A panel of four alumni attributed their successful careers to their Georgia Tech education when they spoke to the parents of current School of Civil and Environmental Engineering students Friday.
As part of Family Weekend events, Ryan Curry, B.S. 2001; Bill Higginbotham, B.S. 1976; Daveitta Jenkins, B.S. 1994; and Todd Long, M.S. 1990, shared their experiences with about two dozen family members and answered questions.
|A panel of alumni talking about the career possibilities of a CEE degree. From left, Todd Long (standing), Bill Higginbotham, Daveitta Jenkins and Ryan Curry. (Photo by Joshua Stewart.)|
Among their advice for students:
Take the Fundamentals of Engineering Exam NOW.
“Definitely, definitely, if you student wants to go into professional practice, strongly encourage them to take it before they leave here,” said Susan Burns, the School’s associate chair for undergraduate studies. “Because the further they get away [from school], the harder it becomes.”
“I would interject — almost impossible,” Higginbotham said to laughs.
“The PE exam is simple in comparison. The [fundamentals] exam is very difficult,” he said.
Those who pass the fundamentals exam are considered engineers in training, meaning they’ll be able to sit for the Professional Engineer (PE) license exam after four years working under a licensed engineer (three if they have a master’s degree).
“Most employers give a couple thousand dollars extra if you have your EIT coming out of school,” Long said. Plus, the sooner you complete your four years of training, the sooner you can get licensed and get another bump in pay, he said.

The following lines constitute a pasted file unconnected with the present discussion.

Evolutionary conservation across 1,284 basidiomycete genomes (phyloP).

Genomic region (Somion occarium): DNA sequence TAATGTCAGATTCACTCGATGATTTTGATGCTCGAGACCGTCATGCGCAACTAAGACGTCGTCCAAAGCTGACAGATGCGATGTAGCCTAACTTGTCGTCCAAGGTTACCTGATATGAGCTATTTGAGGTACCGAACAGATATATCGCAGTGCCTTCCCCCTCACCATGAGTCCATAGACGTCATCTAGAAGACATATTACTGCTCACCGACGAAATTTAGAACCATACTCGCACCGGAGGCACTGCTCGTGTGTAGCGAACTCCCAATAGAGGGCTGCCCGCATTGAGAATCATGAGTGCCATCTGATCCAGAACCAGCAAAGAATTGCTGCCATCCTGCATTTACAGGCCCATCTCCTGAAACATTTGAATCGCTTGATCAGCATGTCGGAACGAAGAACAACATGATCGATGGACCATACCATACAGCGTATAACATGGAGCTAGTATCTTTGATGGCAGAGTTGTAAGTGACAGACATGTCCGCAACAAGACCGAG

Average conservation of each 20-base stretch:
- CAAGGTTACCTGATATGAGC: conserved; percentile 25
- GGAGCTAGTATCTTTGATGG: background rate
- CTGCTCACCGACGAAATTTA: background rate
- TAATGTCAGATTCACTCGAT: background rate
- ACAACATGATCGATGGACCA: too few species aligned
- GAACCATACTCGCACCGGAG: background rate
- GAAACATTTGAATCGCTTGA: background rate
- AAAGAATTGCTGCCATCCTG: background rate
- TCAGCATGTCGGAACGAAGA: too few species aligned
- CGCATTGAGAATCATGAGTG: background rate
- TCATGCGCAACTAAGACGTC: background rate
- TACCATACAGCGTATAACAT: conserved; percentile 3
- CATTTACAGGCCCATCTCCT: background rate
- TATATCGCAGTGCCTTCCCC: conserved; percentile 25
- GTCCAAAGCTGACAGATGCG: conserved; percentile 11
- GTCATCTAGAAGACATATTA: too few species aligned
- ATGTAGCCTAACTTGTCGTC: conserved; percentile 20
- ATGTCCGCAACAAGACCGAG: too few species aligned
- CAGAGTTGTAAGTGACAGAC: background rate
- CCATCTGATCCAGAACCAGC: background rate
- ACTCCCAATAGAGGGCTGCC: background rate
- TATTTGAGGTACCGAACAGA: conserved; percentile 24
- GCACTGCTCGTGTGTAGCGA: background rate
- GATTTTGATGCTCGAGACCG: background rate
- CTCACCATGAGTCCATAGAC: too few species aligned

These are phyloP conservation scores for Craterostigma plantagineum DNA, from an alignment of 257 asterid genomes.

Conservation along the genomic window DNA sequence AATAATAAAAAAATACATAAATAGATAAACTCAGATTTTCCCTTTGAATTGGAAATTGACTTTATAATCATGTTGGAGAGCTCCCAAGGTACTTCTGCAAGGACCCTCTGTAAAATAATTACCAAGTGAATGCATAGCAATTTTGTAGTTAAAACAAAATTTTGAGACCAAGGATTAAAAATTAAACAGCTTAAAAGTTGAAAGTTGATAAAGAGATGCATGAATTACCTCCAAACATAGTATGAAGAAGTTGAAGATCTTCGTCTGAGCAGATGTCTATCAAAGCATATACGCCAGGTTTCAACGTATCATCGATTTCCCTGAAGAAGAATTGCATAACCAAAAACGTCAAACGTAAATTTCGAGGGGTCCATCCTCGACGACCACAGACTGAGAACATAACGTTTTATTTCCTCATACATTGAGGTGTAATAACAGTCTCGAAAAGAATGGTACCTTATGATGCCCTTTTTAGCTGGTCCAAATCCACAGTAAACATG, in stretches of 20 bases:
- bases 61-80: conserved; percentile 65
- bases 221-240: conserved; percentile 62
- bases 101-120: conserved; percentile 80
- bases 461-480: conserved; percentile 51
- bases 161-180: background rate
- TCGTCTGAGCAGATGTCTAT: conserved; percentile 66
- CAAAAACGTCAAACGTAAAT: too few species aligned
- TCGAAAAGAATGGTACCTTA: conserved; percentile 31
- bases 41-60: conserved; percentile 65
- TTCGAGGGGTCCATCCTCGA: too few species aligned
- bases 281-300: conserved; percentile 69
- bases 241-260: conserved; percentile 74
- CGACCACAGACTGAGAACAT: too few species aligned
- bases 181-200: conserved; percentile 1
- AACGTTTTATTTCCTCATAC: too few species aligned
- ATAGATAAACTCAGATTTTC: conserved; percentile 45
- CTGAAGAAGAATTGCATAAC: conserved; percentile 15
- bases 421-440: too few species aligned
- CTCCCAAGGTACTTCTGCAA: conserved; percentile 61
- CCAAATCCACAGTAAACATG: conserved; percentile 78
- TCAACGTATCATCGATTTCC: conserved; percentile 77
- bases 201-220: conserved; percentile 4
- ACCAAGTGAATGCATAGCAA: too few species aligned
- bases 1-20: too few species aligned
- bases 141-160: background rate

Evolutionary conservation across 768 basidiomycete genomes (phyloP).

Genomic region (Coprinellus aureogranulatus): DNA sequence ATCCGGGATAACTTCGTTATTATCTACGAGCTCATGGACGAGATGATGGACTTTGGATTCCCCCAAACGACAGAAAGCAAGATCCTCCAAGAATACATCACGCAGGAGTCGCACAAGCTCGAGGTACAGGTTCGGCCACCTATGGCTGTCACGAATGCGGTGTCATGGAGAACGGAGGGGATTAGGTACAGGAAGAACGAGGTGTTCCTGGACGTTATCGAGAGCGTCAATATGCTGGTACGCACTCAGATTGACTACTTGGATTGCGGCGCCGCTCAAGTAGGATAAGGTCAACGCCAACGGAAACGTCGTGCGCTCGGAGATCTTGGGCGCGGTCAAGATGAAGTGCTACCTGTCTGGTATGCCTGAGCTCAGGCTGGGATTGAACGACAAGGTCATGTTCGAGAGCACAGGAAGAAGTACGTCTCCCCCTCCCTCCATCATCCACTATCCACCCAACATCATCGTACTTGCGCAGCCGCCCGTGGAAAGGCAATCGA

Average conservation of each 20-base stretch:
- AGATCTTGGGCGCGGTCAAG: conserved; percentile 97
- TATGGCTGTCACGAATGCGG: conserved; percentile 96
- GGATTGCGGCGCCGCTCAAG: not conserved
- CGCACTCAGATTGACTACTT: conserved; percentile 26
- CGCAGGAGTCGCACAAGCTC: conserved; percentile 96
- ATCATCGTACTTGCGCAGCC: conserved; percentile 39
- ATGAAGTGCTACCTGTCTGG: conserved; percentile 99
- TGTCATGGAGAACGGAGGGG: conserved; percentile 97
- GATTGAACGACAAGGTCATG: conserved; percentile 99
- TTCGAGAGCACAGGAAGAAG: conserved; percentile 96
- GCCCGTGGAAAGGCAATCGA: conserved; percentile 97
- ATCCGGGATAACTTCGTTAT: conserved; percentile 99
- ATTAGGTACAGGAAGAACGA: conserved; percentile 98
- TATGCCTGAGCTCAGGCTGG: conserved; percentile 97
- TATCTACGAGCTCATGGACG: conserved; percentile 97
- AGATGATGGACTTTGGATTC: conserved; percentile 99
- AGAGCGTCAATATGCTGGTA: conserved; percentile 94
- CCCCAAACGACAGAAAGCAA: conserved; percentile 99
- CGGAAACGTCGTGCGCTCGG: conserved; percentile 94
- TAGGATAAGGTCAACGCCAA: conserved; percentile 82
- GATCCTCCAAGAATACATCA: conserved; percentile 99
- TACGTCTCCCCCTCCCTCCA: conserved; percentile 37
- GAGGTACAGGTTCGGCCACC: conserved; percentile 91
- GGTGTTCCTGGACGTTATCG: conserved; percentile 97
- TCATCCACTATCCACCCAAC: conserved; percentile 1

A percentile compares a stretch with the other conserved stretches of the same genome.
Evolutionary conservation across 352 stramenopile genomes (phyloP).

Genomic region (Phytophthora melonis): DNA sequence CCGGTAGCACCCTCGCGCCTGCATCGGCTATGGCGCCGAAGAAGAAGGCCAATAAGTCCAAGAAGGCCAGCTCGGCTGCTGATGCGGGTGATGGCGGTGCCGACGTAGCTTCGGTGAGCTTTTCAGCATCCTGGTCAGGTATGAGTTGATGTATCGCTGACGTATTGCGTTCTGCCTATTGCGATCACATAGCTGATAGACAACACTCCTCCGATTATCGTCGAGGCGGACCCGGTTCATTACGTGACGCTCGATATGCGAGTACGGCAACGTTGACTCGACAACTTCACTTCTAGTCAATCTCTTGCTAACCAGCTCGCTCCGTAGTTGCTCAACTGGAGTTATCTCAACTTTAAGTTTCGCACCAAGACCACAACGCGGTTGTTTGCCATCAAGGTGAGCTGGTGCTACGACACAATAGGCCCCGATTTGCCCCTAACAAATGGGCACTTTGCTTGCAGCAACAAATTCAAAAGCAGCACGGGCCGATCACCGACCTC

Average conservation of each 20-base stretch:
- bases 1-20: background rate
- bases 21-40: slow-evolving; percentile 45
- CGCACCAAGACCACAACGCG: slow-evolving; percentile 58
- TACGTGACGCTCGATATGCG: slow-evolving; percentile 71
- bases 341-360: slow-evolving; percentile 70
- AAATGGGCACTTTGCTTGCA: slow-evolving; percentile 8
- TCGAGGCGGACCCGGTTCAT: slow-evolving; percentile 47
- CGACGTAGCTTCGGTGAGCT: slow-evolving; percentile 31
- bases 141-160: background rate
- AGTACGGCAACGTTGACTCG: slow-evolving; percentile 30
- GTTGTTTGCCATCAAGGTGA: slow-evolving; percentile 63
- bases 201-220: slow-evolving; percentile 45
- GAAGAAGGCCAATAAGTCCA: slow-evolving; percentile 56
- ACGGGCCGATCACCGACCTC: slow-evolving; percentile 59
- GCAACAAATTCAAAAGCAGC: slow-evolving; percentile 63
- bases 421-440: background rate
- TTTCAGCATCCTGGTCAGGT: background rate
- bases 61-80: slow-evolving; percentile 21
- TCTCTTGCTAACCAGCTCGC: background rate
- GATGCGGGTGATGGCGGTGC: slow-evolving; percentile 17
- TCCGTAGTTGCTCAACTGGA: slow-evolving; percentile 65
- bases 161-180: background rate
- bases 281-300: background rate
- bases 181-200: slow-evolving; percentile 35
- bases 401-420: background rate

“You want to get your four-year clock running. Get it done so when you first start your employment, that first day counts for your four years. For us, it’s almost a $10,000 raise [once engineers get their professional license],” Long said.
“It becomes more critical in the private sector if you want to become a project manager,” Jenkins said. “There are certain requirements when you pursue projects that we have to have certain licensed individuals working on the project.”
Get a master’s degree — but only if you know you’ll need it.
“Most of the people who I’ve interacted with over the years who have done a lot with their post-graduate education are those people who had a reason and a passion for staying in school,” Higginbotham said. “Somebody who became a professor’s lab rat just to hide out until the job market got better didn’t really get great value out of that extra education.”
“It really depends on what your career aspirations are,” Jenkins said.
“When we’re hiring someone in the private sector, very rarely within our company will [the job posting] say a master’s is required,” she said. “Even though it may not be something that is required, depending on what your career focus is, it may provide much more benefit.”
“All of my master’s was in transportation, it was really focused. I learned more in that last year of school than I learned in the four years prior concerning what my job would be,” Long said. “So I would give it a ‘must-have’ for what I’ve done in my career, but if you don’t know what you’re going to do in a career, I don’t know that it matters that much.”
Curry is finance manger of corporate real estate for The Coca-Cola Company after working for major construction firms earlier in his career. Higginbotham, who has four decades of environmental, energy and construction engineering experience, leads ET Environmental Corporation.
Jenkins is a civil engineer at CH2M HILL in the transportation business group; she began her career at the Georgia Department of Transportation. Long is currently the deputy commissioner of Georgia DOT, where he’s worked for two decades.